1. Had U-BOAT instead of E-BOAT. JUJUNE looked ok to me (well, as ok as a word with two J’s in it can look), but it’s apparently JEJUNE. Jejune is what you’d sound like while stuttering Joon’s name.

  2. Dan F says:

    Thanks for the plug! Actually, my word search book is in no way holiday-themed, so the design and title are sort of false advertising. Buy it any time of year! Re DAGMAR, we submitted the clue with the feminized “Blonde”…

    • Huda says:

      Dan and Amy,

      I think when blond in an adjective, it does not earn an e, but as a noun it does– this woman has blond hair, she’s a blonde.

      • andreacarlamichaels says:

        as Dan mentioned we had the extra “e” but the use of “Bombshell” should tip that it’s a woman…maybe it should be Bombshelle? Bombshelly? ;)

  3. Angela says:

    A puzzle with so many Proper names: Mizraji, Kamoze, Ann Romney , Songwriter Laura, Nia Vardalos, Ralph Kiner, Yul Brynner, Mel Gibsn, Lamar Odom and Scott Nealon becomes annoying. I knew some of the names, but never heard of Kamoze, Laura Nyro, or Nealon and I didn’t know Mizrahi’s first name. Also, I glaze over anything with the name Kardashian so didn’t know Odom. I really hate looking names up, so I spent a lot of time trying to figure them out by filling in around them.
    Otherwise an interesting fill.

  4. Huda says:

    Wow, this one kicked my butt… in a good way in that I learned a lot in the process and had a number of chuckles. It seems like the combination of Dan and Andrea is scary in terms of range of knowledge needed to solve— comics, sports, old movies, wine, you name it. PLAXICO next to SKYFALL– another wow. I wish I had gotten the theme when I was first in that neighborhood, it surely would have helped.

    That ENVYable central stack is very cool indeed. And the scrabbliness is fabulous… I loved that NIXED/LURID corner! And I really, really like the fact that this is not trying to be whacky. Thank you DF and ACME!

  5. john farmer says:

    Loved the triple stack in the center (crossing DONOVAN, no less!). Nice work. Congrats Dan and Andrea.

    DAGMAR and PILCROW were new to me. I do wonder why the Republican section (a Romney, ABE, and NIXON) is on the left side of the grid, though.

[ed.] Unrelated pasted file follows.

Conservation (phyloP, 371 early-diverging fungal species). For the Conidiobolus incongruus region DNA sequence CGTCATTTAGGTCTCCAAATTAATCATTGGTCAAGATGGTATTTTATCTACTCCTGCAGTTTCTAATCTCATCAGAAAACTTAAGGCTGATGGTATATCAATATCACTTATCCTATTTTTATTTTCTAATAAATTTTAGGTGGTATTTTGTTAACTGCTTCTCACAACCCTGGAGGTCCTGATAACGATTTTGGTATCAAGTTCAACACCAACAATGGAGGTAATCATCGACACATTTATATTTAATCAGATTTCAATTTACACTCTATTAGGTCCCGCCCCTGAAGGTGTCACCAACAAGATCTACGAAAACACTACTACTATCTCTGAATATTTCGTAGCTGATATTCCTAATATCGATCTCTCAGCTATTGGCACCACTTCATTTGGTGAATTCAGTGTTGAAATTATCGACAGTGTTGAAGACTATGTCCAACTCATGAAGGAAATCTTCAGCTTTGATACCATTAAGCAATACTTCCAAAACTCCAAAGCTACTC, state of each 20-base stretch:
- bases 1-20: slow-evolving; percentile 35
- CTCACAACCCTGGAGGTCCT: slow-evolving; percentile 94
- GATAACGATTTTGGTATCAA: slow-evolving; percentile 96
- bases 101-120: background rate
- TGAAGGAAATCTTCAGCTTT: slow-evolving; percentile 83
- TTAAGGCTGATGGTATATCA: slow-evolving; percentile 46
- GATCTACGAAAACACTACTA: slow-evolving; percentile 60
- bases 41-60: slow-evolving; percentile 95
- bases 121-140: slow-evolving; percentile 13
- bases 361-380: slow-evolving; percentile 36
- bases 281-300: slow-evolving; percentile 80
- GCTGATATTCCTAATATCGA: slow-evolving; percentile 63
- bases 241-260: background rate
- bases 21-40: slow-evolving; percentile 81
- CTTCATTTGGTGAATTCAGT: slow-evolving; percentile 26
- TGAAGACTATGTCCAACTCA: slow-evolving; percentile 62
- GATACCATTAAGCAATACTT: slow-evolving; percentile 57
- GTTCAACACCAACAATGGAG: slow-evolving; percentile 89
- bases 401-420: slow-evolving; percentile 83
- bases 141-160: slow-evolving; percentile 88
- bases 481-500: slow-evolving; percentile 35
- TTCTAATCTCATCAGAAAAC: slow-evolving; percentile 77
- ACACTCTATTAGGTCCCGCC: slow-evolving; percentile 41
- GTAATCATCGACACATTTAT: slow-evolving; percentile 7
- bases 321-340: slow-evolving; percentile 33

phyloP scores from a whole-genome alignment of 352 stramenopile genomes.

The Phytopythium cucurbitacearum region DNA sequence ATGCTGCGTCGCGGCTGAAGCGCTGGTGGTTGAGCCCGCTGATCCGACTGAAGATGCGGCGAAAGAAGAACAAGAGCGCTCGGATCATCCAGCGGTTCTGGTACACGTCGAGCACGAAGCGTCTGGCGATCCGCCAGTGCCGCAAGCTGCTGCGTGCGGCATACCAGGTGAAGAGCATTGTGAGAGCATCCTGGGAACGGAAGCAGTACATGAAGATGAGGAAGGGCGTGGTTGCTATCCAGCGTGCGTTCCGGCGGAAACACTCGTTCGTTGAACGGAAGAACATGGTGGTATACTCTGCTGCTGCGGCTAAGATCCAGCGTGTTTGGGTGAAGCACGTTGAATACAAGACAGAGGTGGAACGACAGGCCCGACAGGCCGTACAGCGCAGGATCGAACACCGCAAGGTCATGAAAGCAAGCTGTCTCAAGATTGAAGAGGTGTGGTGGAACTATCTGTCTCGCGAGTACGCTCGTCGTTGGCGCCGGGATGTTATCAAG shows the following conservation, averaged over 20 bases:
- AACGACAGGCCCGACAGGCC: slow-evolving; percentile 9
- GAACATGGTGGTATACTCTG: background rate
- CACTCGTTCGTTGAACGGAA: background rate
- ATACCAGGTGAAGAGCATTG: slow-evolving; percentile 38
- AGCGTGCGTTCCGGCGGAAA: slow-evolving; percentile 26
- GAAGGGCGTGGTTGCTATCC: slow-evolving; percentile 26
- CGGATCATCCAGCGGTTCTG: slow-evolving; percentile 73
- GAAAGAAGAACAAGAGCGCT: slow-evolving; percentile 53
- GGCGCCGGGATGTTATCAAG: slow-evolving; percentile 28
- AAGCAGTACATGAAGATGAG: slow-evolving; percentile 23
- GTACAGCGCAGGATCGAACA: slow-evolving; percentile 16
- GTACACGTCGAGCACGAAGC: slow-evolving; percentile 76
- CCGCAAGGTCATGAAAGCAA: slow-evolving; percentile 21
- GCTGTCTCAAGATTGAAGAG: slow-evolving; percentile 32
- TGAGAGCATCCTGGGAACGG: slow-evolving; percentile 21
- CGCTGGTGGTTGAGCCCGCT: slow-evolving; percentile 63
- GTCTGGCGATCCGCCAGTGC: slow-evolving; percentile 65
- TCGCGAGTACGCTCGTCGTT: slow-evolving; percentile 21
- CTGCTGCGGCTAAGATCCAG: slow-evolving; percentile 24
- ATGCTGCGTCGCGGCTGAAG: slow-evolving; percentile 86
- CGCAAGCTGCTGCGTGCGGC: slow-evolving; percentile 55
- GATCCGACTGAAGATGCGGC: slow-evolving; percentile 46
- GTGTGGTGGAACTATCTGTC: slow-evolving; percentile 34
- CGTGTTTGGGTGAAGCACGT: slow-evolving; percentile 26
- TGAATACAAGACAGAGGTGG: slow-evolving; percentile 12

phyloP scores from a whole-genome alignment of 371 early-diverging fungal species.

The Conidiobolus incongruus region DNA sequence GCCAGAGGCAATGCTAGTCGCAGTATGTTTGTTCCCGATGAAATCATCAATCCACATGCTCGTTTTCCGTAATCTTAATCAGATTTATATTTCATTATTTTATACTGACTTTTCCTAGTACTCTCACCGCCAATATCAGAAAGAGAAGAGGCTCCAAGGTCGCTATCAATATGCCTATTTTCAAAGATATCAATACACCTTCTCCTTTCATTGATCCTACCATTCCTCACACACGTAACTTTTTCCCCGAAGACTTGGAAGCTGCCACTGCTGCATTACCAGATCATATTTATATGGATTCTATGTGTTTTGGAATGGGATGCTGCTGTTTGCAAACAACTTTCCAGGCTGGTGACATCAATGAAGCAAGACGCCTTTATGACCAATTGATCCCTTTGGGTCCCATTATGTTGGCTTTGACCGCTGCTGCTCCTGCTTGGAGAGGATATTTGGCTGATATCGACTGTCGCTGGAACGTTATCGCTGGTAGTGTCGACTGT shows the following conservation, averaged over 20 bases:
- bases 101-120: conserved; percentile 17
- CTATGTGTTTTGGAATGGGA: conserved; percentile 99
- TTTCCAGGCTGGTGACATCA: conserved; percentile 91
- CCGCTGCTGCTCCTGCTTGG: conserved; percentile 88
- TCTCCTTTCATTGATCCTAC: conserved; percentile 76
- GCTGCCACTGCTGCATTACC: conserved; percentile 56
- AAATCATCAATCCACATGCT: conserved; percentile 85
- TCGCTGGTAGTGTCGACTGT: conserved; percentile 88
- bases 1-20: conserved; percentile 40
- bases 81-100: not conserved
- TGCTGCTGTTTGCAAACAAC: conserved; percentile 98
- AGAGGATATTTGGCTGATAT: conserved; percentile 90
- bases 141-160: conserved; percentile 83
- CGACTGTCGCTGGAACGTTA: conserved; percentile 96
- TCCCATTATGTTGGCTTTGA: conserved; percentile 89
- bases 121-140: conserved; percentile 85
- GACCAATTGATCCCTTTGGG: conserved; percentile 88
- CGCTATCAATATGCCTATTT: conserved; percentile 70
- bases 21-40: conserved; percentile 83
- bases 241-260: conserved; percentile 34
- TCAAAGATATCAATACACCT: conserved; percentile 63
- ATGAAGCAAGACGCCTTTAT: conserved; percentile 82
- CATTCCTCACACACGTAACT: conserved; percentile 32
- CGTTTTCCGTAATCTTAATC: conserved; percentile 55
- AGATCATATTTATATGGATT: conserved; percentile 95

6. Gareth says:

    Simple enough theme, but the Hooklike three-stack and some of the entries themselves, especially NIGHTVISION are very interesting and the rest of the grid played like a big Friday themeless for me: lots of fun entries: PLAXICO, SKYFALL, ANEWHOPE, DOGOODER, LORDMAYOR etc. etc. with some tough names thrown in too! I can’t be the only one who wanted my bombshell to be (Hedy) LAMARR… Is she blonde? I think she’s more 30′s/40′s and films now that I think about it, but at the time the letters lulled me into a trap! PS, I’m pretty sure that both male and female get an e in South African English…

  7. Huda says:

    NYT: about JEJUNE:
    I had somehow thought of it as relating to the French “Jeune” for young. But I was wrong. Further inquiry into the etymology links it to ” dejeuner” for breakfast, literally breaking the fast- dis- jejune. Because apparently jejune originally meant hollow or fasting, and the Jejunum is related to that…but telling you how may not pass the Sunday brunch test. The current meanings of JEJUNE all hang together around that connotqtion of hollow and insubstantial .

    See for example:
    http://www.worldwidewords.org/topicalwords/tw-jej1.htm

  8. sbmanion says:

    I liked this puzzle a lot. Sports clues are usually, but not always, gimmes for me. The theme was not especially dynamic, but the number of possible entries opens up the whole puzzle for what I consider to be sparkling fill.

    What was interesting for me was that it reminded me in terms of difficulty of a puzzle that another all-world solver, Jon Delfin, created some years ago. It was quite hard, at least as hard as a Friday. And that was my opinion today: a Friday with a lof of Ns and Vs.

    I know that Andrea is the master of early week fare, but I assume that she is also quite brilliant. I wonder how the difficult came about–is the fill mostly Dan or mostly Andrea; same question about the clues.

    Steve

  9. Martin says:

    Kudos on the central stacked theme entries. Nice work!

    MAS

  10. Doug says:

    Rest assured, Sam, that IOWA CITY was one of the seed entries. You know how many times I’ve heard PuzzleGirl complain about seeing that other Iowa city (AMES) in the puzzle? OK, not that many times, but I know she hates it.

  11. Al says:

    FYI, the BG puzzle can be found at http://home.comcast.net/~nshack/Puzzles/bg130106.puz

    To keep receiving these in the future, go to http://www.crookedcrosswords.com and sign up for a $10 annual subscription.

  12. CACTUS PLANT says:

    What happened to Merl’s puzzle review?

    • Amy Reynaldo says:

      I celebrated the twelfth day of Christmas with two family holiday parties on Sunday and what with being away for ten hours, I completely forgot!

  13. Zulema says:

    A great WP from Patrick Berry. Karen’s and Patrick’s WPs are my favorites. Less abstruse than some but always doable and I never have to leave them undone or look answers up. And thank you, Peter Gordon, as well.